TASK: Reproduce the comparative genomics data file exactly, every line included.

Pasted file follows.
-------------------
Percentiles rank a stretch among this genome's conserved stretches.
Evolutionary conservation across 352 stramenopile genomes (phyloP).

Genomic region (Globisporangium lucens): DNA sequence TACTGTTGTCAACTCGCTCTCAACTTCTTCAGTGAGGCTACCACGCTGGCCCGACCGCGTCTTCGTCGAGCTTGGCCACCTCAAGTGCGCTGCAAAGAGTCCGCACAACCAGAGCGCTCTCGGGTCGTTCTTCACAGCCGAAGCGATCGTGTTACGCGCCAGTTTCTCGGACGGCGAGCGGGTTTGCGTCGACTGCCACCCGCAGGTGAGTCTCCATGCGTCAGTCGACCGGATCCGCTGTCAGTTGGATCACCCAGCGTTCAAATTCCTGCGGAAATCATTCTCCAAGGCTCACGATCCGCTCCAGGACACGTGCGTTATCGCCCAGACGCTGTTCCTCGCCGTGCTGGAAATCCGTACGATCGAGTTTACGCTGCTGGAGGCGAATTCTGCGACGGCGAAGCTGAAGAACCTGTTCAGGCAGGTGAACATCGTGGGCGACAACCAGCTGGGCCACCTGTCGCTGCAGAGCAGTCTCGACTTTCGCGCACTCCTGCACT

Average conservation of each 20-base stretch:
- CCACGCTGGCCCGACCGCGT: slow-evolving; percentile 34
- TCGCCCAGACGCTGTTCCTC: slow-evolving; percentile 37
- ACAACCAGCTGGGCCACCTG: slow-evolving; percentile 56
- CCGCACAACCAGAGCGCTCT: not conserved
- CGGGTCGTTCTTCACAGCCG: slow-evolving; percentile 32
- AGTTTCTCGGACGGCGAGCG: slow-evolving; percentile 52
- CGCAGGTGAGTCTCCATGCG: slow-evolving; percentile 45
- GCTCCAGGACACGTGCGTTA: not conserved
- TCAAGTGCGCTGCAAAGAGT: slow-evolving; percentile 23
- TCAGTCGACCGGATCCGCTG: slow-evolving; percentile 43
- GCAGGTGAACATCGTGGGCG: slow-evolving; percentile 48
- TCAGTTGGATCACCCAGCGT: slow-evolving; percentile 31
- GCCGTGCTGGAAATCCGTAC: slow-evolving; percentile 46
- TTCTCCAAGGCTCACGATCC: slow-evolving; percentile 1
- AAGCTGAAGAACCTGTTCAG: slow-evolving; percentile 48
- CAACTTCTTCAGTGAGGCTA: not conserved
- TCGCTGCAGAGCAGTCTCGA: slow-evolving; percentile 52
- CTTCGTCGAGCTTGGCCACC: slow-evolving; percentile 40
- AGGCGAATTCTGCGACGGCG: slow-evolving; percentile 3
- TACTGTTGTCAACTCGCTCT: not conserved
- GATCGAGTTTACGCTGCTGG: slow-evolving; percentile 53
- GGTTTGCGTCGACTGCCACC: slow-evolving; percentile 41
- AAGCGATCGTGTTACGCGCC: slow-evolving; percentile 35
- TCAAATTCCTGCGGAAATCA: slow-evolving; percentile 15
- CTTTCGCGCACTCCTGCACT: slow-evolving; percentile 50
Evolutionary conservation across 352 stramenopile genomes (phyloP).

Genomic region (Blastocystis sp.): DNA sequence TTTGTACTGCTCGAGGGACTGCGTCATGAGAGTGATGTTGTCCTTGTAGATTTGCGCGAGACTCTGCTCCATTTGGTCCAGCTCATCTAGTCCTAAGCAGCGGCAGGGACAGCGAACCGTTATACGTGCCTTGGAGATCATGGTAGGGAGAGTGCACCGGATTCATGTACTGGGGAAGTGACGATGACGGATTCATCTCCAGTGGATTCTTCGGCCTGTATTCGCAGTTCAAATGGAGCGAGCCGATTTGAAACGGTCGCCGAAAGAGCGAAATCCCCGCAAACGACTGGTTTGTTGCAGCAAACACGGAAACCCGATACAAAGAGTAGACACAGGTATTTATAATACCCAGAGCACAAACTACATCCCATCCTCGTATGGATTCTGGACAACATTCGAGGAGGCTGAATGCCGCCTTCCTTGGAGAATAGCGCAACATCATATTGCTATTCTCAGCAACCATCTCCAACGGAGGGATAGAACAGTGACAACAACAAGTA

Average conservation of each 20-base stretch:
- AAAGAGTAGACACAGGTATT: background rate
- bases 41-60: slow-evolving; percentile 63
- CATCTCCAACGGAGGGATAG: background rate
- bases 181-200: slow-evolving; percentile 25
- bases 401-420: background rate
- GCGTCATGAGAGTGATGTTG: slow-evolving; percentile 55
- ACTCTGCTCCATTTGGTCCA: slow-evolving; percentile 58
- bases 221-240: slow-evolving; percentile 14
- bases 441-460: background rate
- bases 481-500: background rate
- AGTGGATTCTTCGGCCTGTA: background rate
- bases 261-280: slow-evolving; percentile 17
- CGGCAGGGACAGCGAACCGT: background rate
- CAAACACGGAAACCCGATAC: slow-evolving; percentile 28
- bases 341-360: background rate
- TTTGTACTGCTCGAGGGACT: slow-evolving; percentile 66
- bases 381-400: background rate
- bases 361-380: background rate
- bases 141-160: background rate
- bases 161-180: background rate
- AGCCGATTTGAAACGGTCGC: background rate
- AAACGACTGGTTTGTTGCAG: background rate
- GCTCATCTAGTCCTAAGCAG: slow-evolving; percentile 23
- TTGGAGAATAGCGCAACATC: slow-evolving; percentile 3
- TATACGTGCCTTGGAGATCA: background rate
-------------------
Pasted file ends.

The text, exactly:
Percentiles rank a stretch among this genome's conserved stretches.
Evolutionary conservation across 352 stramenopile genomes (phyloP).

Genomic region (Globisporangium lucens): DNA sequence TACTGTTGTCAACTCGCTCTCAACTTCTTCAGTGAGGCTACCACGCTGGCCCGACCGCGTCTTCGTCGAGCTTGGCCACCTCAAGTGCGCTGCAAAGAGTCCGCACAACCAGAGCGCTCTCGGGTCGTTCTTCACAGCCGAAGCGATCGTGTTACGCGCCAGTTTCTCGGACGGCGAGCGGGTTTGCGTCGACTGCCACCCGCAGGTGAGTCTCCATGCGTCAGTCGACCGGATCCGCTGTCAGTTGGATCACCCAGCGTTCAAATTCCTGCGGAAATCATTCTCCAAGGCTCACGATCCGCTCCAGGACACGTGCGTTATCGCCCAGACGCTGTTCCTCGCCGTGCTGGAAATCCGTACGATCGAGTTTACGCTGCTGGAGGCGAATTCTGCGACGGCGAAGCTGAAGAACCTGTTCAGGCAGGTGAACATCGTGGGCGACAACCAGCTGGGCCACCTGTCGCTGCAGAGCAGTCTCGACTTTCGCGCACTCCTGCACT

Average conservation of each 20-base stretch:
- CCACGCTGGCCCGACCGCGT: slow-evolving; percentile 34
- TCGCCCAGACGCTGTTCCTC: slow-evolving; percentile 37
- ACAACCAGCTGGGCCACCTG: slow-evolving; percentile 56
- CCGCACAACCAGAGCGCTCT: not conserved
- CGGGTCGTTCTTCACAGCCG: slow-evolving; percentile 32
- AGTTTCTCGGACGGCGAGCG: slow-evolving; percentile 52
- CGCAGGTGAGTCTCCATGCG: slow-evolving; percentile 45
- GCTCCAGGACACGTGCGTTA: not conserved
- TCAAGTGCGCTGCAAAGAGT: slow-evolving; percentile 23
- TCAGTCGACCGGATCCGCTG: slow-evolving; percentile 43
- GCAGGTGAACATCGTGGGCG: slow-evolving; percentile 48
- TCAGTTGGATCACCCAGCGT: slow-evolving; percentile 31
- GCCGTGCTGGAAATCCGTAC: slow-evolving; percentile 46
- TTCTCCAAGGCTCACGATCC: slow-evolving; percentile 1
- AAGCTGAAGAACCTGTTCAG: slow-evolving; percentile 48
- CAACTTCTTCAGTGAGGCTA: not conserved
- TCGCTGCAGAGCAGTCTCGA: slow-evolving; percentile 52
- CTTCGTCGAGCTTGGCCACC: slow-evolving; percentile 40
- AGGCGAATTCTGCGACGGCG: slow-evolving; percentile 3
- TACTGTTGTCAACTCGCTCT: not conserved
- GATCGAGTTTACGCTGCTGG: slow-evolving; percentile 53
- GGTTTGCGTCGACTGCCACC: slow-evolving; percentile 41
- AAGCGATCGTGTTACGCGCC: slow-evolving; percentile 35
- TCAAATTCCTGCGGAAATCA: slow-evolving; percentile 15
- CTTTCGCGCACTCCTGCACT: slow-evolving; percentile 50
Evolutionary conservation across 352 stramenopile genomes (phyloP).

Genomic region (Blastocystis sp.): DNA sequence TTTGTACTGCTCGAGGGACTGCGTCATGAGAGTGATGTTGTCCTTGTAGATTTGCGCGAGACTCTGCTCCATTTGGTCCAGCTCATCTAGTCCTAAGCAGCGGCAGGGACAGCGAACCGTTATACGTGCCTTGGAGATCATGGTAGGGAGAGTGCACCGGATTCATGTACTGGGGAAGTGACGATGACGGATTCATCTCCAGTGGATTCTTCGGCCTGTATTCGCAGTTCAAATGGAGCGAGCCGATTTGAAACGGTCGCCGAAAGAGCGAAATCCCCGCAAACGACTGGTTTGTTGCAGCAAACACGGAAACCCGATACAAAGAGTAGACACAGGTATTTATAATACCCAGAGCACAAACTACATCCCATCCTCGTATGGATTCTGGACAACATTCGAGGAGGCTGAATGCCGCCTTCCTTGGAGAATAGCGCAACATCATATTGCTATTCTCAGCAACCATCTCCAACGGAGGGATAGAACAGTGACAACAACAAGTA

Average conservation of each 20-base stretch:
- AAAGAGTAGACACAGGTATT: background rate
- bases 41-60: slow-evolving; percentile 63
- CATCTCCAACGGAGGGATAG: background rate
- bases 181-200: slow-evolving; percentile 25
- bases 401-420: background rate
- GCGTCATGAGAGTGATGTTG: slow-evolving; percentile 55
- ACTCTGCTCCATTTGGTCCA: slow-evolving; percentile 58
- bases 221-240: slow-evolving; percentile 14
- bases 441-460: background rate
- bases 481-500: background rate
- AGTGGATTCTTCGGCCTGTA: background rate
- bases 261-280: slow-evolving; percentile 17
- CGGCAGGGACAGCGAACCGT: background rate
- CAAACACGGAAACCCGATAC: slow-evolving; percentile 28
- bases 341-360: background rate
- TTTGTACTGCTCGAGGGACT: slow-evolving; percentile 66
- bases 381-400: background rate
- bases 361-380: background rate
- bases 141-160: background rate
- bases 161-180: background rate
- AGCCGATTTGAAACGGTCGC: background rate
- AAACGACTGGTTTGTTGCAG: background rate
- GCTCATCTAGTCCTAAGCAG: slow-evolving; percentile 23
- TTGGAGAATAGCGCAACATC: slow-evolving; percentile 3
- TATACGTGCCTTGGAGATCA: background rate